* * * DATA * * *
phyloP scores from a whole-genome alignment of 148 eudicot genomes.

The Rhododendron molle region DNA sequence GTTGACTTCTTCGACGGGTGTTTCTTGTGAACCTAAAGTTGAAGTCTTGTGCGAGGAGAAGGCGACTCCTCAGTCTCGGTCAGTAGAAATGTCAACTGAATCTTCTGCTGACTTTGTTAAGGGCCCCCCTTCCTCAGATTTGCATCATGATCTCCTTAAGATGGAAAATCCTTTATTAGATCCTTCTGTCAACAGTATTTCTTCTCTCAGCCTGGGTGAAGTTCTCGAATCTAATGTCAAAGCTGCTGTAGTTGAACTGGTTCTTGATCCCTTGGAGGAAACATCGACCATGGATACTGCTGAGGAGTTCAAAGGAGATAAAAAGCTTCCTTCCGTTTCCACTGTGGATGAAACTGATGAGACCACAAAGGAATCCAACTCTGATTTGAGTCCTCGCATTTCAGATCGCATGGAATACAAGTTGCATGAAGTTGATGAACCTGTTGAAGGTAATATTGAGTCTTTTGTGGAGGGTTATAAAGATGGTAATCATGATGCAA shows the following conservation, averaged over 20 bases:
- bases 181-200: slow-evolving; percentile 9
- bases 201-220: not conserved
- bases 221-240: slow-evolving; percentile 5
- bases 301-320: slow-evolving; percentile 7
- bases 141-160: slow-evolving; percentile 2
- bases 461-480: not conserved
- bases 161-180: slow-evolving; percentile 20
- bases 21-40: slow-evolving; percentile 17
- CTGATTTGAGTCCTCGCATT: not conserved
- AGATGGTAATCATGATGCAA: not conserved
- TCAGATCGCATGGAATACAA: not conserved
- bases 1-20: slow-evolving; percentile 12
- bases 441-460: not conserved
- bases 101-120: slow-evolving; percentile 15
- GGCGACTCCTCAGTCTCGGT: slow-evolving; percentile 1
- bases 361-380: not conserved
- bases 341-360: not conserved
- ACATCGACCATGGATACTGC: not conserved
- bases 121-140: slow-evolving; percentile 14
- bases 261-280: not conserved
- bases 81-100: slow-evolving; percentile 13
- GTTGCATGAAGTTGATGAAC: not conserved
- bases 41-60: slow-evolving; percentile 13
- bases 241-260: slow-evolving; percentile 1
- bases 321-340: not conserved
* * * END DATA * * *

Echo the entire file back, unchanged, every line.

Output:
phyloP scores from a whole-genome alignment of 148 eudicot genomes.

The Rhododendron molle region DNA sequence GTTGACTTCTTCGACGGGTGTTTCTTGTGAACCTAAAGTTGAAGTCTTGTGCGAGGAGAAGGCGACTCCTCAGTCTCGGTCAGTAGAAATGTCAACTGAATCTTCTGCTGACTTTGTTAAGGGCCCCCCTTCCTCAGATTTGCATCATGATCTCCTTAAGATGGAAAATCCTTTATTAGATCCTTCTGTCAACAGTATTTCTTCTCTCAGCCTGGGTGAAGTTCTCGAATCTAATGTCAAAGCTGCTGTAGTTGAACTGGTTCTTGATCCCTTGGAGGAAACATCGACCATGGATACTGCTGAGGAGTTCAAAGGAGATAAAAAGCTTCCTTCCGTTTCCACTGTGGATGAAACTGATGAGACCACAAAGGAATCCAACTCTGATTTGAGTCCTCGCATTTCAGATCGCATGGAATACAAGTTGCATGAAGTTGATGAACCTGTTGAAGGTAATATTGAGTCTTTTGTGGAGGGTTATAAAGATGGTAATCATGATGCAA shows the following conservation, averaged over 20 bases:
- bases 181-200: slow-evolving; percentile 9
- bases 201-220: not conserved
- bases 221-240: slow-evolving; percentile 5
- bases 301-320: slow-evolving; percentile 7
- bases 141-160: slow-evolving; percentile 2
- bases 461-480: not conserved
- bases 161-180: slow-evolving; percentile 20
- bases 21-40: slow-evolving; percentile 17
- CTGATTTGAGTCCTCGCATT: not conserved
- AGATGGTAATCATGATGCAA: not conserved
- TCAGATCGCATGGAATACAA: not conserved
- bases 1-20: slow-evolving; percentile 12
- bases 441-460: not conserved
- bases 101-120: slow-evolving; percentile 15
- GGCGACTCCTCAGTCTCGGT: slow-evolving; percentile 1
- bases 361-380: not conserved
- bases 341-360: not conserved
- ACATCGACCATGGATACTGC: not conserved
- bases 121-140: slow-evolving; percentile 14
- bases 261-280: not conserved
- bases 81-100: slow-evolving; percentile 13
- GTTGCATGAAGTTGATGAAC: not conserved
- bases 41-60: slow-evolving; percentile 13
- bases 241-260: slow-evolving; percentile 1
- bases 321-340: not conserved